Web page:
T HE awarding of the 1997 Nobel Peace Prize to the global drive to outlaw landmines
was greeted in Cambodia with reactions ranging from joy, surprise and puzzlement,
to pragmatism over the long road ahead to ridding the country of mines.
"I've been shrieking in the office, jumping for joy," said Denise Coghlan,
coordinator of the anti-landmine campaign in Cambodia, when she heard the International
Campaign to Ban Landmines had won the coveted award.
"It will have a great impact on the lives of the people who have worked so hard
on the campaign, particularly the amputees; it will restore their dignity and energy,"
"I'm stunned," said another member of the campaign, Patty Curran, adding:
"I'm sitting here now with a class of landmine survivors and they're all very
The awarding of the prize to the international campaign and its world coordinator,
American Jody Williams, was announced Oct 10.
For 35-year-old Chan Phaly, an amputee former soldier begging on a Phnom Penh street,
the prize meant very little. "I don't know what the Nobel prize is," said
Phaly, who lost most of his left leg to a landmine.
But he supported anything which helped to get a ban on the devices, saying: "I
would ask people to stop laying mines."
Double amputee Tun Chan-nareth, who was slated to possibly jointly receive the prize
on behalf of the campaign at Post press time, was elated. "I feel surprised
about this prize. I think I will receive it within the month in Oslo," Channareth
said. "This is important for the young generation. We want to rid the country
completely of mines. It is a big job with big difficulties."
Channareth lost his legs near the Thai border in 1982 serving with the Son Sann resistance
"When I just got injured, I thought I wanted to die all the time. I think other
disabled people have the same idea."
He recalled how he had wanted to carry out his own crude amputation of one of his
injured legs after the mine blast: "I borrowed an axe from a villager and wanted
to cut one of my own legs off because it was [damaged] and didn't work, but my friend
wouldn't let me," he recalled. "He helped me get to Khao-I-Dang [refugee
camp] and the doctors cut it off there."
Since becoming involved with the campaign in 1994, Channareth has toured several
capitals meeting world leaders. He even rode a hand-cranked tricycle from Brussels
to Paris in June 1997 to shed light on the cause.
"I have traveled a lot," he said. "I felt surprised when I would talk
to people and they would agree with my ideas."
He has addressed the UK Parliament, and met with the Irish Prime Minister and the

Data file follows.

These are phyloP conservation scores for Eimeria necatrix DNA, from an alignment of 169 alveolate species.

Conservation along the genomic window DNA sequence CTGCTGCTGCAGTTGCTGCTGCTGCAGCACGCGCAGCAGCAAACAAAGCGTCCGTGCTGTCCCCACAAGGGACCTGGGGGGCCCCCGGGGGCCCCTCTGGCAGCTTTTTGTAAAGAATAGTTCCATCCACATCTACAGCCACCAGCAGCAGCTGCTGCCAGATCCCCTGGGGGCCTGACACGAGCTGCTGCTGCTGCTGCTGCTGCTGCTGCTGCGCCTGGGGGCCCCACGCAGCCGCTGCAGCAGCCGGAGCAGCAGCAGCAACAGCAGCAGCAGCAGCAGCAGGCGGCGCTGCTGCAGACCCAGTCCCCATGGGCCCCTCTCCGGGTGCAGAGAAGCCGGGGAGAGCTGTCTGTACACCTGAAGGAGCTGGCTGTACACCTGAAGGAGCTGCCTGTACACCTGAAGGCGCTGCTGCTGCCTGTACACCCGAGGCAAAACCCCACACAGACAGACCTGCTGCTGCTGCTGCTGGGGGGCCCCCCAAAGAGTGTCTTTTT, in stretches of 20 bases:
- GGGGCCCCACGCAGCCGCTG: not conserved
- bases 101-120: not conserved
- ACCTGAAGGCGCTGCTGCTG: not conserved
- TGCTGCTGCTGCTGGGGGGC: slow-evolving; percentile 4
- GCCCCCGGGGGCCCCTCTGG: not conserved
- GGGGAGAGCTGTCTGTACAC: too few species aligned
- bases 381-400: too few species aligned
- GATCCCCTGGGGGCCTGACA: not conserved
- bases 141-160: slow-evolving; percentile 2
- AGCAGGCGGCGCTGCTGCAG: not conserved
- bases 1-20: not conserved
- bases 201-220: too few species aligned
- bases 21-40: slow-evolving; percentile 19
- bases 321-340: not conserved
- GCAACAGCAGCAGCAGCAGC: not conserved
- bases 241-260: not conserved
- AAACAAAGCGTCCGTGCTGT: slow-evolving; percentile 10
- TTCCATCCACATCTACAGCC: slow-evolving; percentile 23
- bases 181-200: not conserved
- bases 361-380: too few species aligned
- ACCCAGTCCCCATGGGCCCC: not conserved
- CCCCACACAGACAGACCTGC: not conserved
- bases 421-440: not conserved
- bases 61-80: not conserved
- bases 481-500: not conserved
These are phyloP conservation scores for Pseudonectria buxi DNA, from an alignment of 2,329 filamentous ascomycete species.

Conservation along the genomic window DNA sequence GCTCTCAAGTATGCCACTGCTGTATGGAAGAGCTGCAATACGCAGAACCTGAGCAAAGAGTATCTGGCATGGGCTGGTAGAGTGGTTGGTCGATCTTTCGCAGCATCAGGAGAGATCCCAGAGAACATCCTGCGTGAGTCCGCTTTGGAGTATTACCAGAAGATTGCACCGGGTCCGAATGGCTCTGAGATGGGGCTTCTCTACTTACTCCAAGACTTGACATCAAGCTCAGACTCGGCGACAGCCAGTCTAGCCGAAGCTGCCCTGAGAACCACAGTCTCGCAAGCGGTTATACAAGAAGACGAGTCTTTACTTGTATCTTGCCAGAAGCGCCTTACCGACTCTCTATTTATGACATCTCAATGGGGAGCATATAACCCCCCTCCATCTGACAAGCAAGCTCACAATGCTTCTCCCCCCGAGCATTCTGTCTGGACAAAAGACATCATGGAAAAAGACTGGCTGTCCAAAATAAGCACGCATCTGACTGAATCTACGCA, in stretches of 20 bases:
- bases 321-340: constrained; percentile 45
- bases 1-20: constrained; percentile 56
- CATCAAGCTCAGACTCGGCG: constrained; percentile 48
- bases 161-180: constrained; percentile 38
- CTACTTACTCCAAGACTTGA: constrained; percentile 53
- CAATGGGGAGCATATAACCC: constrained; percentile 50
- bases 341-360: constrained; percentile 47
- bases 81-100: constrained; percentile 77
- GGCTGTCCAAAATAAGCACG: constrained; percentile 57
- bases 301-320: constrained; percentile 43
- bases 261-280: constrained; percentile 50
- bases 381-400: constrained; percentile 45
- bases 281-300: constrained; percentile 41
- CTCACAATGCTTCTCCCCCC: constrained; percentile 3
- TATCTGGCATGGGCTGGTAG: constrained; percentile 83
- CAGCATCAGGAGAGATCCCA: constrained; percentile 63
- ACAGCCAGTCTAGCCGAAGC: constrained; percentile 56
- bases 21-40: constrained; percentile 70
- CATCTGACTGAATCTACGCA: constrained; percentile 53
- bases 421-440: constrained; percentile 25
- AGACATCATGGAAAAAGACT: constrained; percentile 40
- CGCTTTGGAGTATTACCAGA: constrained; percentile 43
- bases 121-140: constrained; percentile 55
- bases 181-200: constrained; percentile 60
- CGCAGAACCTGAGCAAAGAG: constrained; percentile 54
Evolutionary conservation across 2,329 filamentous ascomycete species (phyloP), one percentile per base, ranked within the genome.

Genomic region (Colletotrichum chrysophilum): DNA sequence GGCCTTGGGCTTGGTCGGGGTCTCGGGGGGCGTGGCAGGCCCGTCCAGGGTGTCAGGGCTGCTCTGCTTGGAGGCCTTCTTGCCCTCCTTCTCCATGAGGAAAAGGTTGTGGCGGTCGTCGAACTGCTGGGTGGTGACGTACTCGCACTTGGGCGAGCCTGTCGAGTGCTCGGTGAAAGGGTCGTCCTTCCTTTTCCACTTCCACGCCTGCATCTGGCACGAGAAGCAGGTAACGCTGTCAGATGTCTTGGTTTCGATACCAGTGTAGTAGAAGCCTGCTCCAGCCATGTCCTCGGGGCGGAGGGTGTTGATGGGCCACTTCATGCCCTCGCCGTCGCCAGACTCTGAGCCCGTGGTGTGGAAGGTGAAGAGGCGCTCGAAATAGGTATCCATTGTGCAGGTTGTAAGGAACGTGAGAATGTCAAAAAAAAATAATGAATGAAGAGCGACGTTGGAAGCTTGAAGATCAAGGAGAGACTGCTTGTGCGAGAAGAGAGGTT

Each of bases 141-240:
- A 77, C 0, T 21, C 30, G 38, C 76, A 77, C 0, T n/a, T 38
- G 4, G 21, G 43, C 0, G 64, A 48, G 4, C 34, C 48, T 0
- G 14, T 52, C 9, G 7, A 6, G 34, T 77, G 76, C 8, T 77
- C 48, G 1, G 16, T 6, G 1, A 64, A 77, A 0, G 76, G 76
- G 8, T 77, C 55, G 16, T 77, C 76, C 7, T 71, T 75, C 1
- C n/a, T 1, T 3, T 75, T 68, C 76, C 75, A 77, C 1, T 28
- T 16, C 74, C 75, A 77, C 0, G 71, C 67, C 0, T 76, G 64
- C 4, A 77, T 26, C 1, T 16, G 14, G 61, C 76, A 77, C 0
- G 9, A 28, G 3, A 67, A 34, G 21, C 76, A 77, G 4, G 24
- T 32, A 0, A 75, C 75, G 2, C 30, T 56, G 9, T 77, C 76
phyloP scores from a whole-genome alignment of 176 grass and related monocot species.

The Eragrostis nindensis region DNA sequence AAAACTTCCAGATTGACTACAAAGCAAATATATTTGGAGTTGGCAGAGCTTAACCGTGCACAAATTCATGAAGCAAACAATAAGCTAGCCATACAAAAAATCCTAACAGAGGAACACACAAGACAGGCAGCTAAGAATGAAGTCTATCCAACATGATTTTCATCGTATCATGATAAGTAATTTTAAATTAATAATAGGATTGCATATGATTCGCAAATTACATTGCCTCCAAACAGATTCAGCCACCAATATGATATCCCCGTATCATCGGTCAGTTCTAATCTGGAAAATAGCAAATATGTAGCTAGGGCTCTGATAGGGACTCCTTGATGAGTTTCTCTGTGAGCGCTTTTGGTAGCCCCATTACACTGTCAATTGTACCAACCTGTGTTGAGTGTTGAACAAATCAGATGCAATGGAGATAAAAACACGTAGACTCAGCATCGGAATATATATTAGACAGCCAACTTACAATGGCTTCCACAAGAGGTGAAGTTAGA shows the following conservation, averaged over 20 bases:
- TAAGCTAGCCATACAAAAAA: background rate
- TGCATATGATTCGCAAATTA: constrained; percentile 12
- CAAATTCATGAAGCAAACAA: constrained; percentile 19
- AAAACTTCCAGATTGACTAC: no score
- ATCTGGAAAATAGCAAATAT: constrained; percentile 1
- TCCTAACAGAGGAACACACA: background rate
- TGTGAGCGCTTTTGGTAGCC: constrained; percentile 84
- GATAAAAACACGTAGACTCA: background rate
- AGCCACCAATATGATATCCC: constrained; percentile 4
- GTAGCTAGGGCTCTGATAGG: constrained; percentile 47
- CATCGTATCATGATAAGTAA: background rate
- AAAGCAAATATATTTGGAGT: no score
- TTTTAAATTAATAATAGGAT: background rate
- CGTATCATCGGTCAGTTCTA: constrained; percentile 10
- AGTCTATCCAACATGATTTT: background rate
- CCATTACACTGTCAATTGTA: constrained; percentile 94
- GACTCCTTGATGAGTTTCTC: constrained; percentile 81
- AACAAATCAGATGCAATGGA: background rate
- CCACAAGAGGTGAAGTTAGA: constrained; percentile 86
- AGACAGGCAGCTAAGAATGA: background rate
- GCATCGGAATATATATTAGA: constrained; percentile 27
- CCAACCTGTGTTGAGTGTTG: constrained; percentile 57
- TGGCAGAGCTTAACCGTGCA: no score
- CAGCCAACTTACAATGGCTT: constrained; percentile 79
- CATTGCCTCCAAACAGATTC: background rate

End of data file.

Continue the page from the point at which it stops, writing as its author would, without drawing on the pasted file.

Queen of Spain. One of the crowning moments of his travels was a visit to the Vatican
to plead with the Pope for support.
"I only had ten fingers to beg him and encourage him to ban mines," he
said with his palms clasped. "I couldn't count the number of people who came
to see him in that huge building. He blessed us then afterwards announced three times
to support banning landmines in 1995."
Fellow double amputee and campaigner Soun Chreouk spoke of the camaraderie they share
with other mine victims around the world. "We were all hopeless when we lost
our limbs. We didn't want to live," he recalled. "But when we saw others
with the same condition, we became better."
Campaigner Sok Eng, who played a key role in having Cambodia sign the treaty, said
that it had been an uphill battle to convince the authorities to sign the ban. "If
you wait until they open the door, they don't open it," she said. "You
have to jump ... Anytime we can jump, we jump."
In a country where decades of conflict have left an estimated six million landmines
in the ground, experts agree that a mine-free Cambodia will be a long time coming.
"It still doesn't solve the problem of getting the land mines out of the ground,"
said Mark Pirie, of the British mine-clearance agency Halo Trust, of the Nobel prize.
While welcoming the awarding of the prize, and the international campaign's call
for landmine stocks to be destroyed, he added: "It's the landmines in the ground
that kill and maim, not the ones kept in storage."
Demining experts say it will take generations to clear the land mines of Cambodia,
where 2,600 mined areas have been verified, covering 3,600 square kilometers. Less
than 50 square kilometers have been cleared.
Some 40,000 Cambodians - or one in every 250 people - have lost limbs to landmines,
and more than 100 civilians are killed or maimed every month by them.
Borithy Lun, a coordinator for the British-funded Cambodia Trust which cares for
landmine victims, said the Nobel was "very good news indeed".
"But our work is going on. Looking after the victims of landmines is an ongoing
process. You have to care for people for the rest of their lives," he said.
"I hope the prize will give a stimulus in terms of fund-raising. Maybe now there's
light at the end of the tunnel, the problem is ending - that's the glimmer of hope."
Happiness at the awarding of the Nobel was, however, tarnished by the fact that fresh
mines continue to be laid in Cambodia.
The Khmer Rouge's clandestine radio announced Oct 11, the day after the Nobel prize
announcement was made, that they had laid more of the devices in Cambodia's northwest.
Four days later - in a clear response to the Nobel prize - the KR were moved to defend
their use of mines. Claiming that the Vietnamese occupying army in the 1980s laid
most of Cambodia's mines, the KR implied in an Oct 15 broadcast that "the Vietnamese
communists" were still present here.
Citing the United Nations Charter, KR radio claimed that its forces had the right
to use "any type of weapon" to defend Cambodia's sovereignty from "Vietnamese